A Post in the Key of Random
Colorado playwright Don Fried is working on a play based on the ongoing AgriProcessors saga. The Colorado Independent reports:
“What I wanted the play to be about is change,” he said. “Change is inevitable. Change hurts. People, often when they are in pain, react in ways that often turn out to be not the right way, but often there is nobody at fault. If you can learn to live [with change], you’ll learn to reach a new position where things are different, but you’ll get over it.”
Fried is currently toying with the idea of having one of the play’s discontented locals, a character who has not been happy about Jewish people coming to town and building a kosher meatpacking plant there, tip off the federal authorities and spark the immigration raid.
“But then, as the town starts to crater, that person and all the others begin to wonder what has been done — they’ve killed the goose that laid the golden egg,” he said.
(Hat Tip: JTA's The Telegraph)
Rabbi Gellman Speaks Up for Animals
Rabbi Marc Gellman, a Reform rabbi in my hometown of Melville, N.Y., often includes animal-friendly messages in his articles for Newsday and other publications. (Click here to read my 2007 post about his Newsweek piece about zoos.) It was nice to see that he included animals in his January 3 Newsday article wishing season's greetings to many groups of people (and nonhumans):
I also pray for the thousands of pets living in cages, waiting to be adopted at shelters across America. They are all innocent creatures just waiting for unconditional love. If you can make room in your home and in your heart, please consider rescuing a homeless animal in this cold season of struggle. If there is room in your heart but not your home, make a donation to your local ... shelter. Pets waiting for someone to open their cages are G-d's creatures, too.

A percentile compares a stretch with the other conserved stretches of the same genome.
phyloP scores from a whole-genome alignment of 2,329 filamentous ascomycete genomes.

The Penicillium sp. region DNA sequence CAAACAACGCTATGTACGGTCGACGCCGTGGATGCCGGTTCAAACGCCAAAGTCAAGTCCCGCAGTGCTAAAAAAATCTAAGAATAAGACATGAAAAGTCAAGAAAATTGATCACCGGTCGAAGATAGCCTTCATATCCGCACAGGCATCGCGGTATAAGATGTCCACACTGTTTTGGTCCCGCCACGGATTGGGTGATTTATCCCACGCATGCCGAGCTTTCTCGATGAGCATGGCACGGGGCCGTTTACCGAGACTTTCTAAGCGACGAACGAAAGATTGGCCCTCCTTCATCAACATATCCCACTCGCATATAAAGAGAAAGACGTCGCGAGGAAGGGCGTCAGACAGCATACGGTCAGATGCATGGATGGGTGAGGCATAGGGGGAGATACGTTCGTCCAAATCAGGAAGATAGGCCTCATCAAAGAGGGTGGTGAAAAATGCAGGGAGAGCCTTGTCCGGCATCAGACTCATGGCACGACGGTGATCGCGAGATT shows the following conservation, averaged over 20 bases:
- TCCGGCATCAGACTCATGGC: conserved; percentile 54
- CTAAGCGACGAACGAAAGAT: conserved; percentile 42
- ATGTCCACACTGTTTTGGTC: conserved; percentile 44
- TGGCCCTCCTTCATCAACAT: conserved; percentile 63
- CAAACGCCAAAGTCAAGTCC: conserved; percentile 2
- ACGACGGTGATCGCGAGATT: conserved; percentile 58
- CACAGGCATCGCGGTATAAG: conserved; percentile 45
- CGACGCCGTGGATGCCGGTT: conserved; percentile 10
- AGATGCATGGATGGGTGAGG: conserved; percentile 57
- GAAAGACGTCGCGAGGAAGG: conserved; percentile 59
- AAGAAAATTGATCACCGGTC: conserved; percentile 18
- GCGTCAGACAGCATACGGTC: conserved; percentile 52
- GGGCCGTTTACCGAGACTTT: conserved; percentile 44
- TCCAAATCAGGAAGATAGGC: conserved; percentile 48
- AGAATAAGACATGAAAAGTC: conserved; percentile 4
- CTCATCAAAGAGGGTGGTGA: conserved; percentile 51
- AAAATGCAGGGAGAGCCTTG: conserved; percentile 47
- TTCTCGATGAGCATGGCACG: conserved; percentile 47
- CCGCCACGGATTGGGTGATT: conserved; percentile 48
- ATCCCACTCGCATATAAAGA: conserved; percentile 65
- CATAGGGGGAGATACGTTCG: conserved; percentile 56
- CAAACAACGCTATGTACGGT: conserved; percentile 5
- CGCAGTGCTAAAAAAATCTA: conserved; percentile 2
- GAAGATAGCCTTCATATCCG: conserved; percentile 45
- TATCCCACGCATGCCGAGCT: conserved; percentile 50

Hazon Positions Available
Last month, I mentioned that The Jew & The Carrot is looking for a variety of new personnel and that this could be a great opportunity for a vegetarian or vegan to contribute to the great Jewish food debate. Please note that the new application deadline is this Friday at 4 p.m. Click here to learn more about the open positions.
Welcome to The Jungle
I'm currently reading Upton Sinclair's muckraking classic The Jungle, which was published in 1906. More than a century later, the novel's eye-opening accounts of life for slaughterhouse workers is still relevant and important. I was impressed to see the animals' side of things included even in a 1906 book:
It was all so very businesslike that one watched it fascinated. It was pork-making by machinery, pork-making by applied mathematics. And yet somehow the most matter-of-fact person could not help thinking of the hogs; they were so innocent, they came so very trustingly; and they were so very human in their protests—and so perfectly within their rights! They had done nothing to deserve it, and it was adding insult to injury, as the thing was done here, swinging them up in this cold-blooded, impersonal way, without a pretence at apology, without the homage of a tear. Now and then a visitor wept, to be sure; but this slaughtering machine ran on, visitors or no visitors. It was like some horrible crime committed in a dungeon, all unseen and unheeded, buried out of sight and out of memory.
One could not stand and watch very long without becoming philosophical, without beginning to deal in symbols and similes, and to hear the hog-squeal of the universe. Was it permitted to believe that there was nowhere upon the earth, or above the earth, a heaven for hogs, where they were requited for all this suffering? Each one of these hogs was a separate creature. Some were white hogs, some were black; some were brown, some were spotted; some were old, some were young; some were long and lean, some were monstrous. And each of them had an individuality of his own, a will of his own, a hope and a heart's desire; each was full of self-confidence, of self-importance, and a sense of dignity. And trusting and strong in faith he had gone about his business, the while a black shadow hung over him and a horrid Fate waited in his pathway. Now suddenly it had swooped upon him, and had seized him by the leg. Relentless, remorseless, it was; all his protests, his screams, were nothing to it—it did its cruel will with him, as if his wishes, his feelings, had simply no existence at all; it cut his throat and watched him gasp out his life.